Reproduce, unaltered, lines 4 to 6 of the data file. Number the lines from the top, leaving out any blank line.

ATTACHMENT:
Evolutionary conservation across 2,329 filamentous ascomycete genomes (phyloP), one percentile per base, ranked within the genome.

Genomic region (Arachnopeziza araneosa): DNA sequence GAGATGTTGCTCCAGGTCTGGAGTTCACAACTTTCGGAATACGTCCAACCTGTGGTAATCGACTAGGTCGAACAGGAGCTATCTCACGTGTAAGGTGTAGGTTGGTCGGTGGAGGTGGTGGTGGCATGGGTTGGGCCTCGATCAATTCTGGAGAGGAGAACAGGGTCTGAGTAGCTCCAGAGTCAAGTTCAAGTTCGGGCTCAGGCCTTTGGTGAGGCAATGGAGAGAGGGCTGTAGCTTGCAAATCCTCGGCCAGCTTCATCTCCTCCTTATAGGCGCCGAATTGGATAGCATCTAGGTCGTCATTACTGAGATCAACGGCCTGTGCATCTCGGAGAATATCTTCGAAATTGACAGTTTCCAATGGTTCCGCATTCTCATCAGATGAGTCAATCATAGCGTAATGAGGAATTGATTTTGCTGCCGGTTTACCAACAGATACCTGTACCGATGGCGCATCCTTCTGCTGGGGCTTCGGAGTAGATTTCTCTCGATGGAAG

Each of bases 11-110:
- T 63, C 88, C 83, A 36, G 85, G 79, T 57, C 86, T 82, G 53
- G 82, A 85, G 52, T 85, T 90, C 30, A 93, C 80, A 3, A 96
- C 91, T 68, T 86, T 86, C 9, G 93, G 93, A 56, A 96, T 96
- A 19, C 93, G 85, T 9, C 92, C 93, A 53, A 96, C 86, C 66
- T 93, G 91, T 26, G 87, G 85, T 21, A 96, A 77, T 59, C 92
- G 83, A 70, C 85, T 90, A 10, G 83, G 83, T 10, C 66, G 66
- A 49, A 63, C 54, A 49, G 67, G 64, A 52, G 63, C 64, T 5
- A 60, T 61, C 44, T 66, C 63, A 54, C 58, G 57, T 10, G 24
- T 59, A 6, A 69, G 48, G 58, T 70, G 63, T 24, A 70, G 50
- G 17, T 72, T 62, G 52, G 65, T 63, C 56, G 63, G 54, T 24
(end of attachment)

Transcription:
- T 63, C 88, C 83, A 36, G 85, G 79, T 57, C 86, T 82, G 53
- G 82, A 85, G 52, T 85, T 90, C 30, A 93, C 80, A 3, A 96
- C 91, T 68, T 86, T 86, C 9, G 93, G 93, A 56, A 96, T 96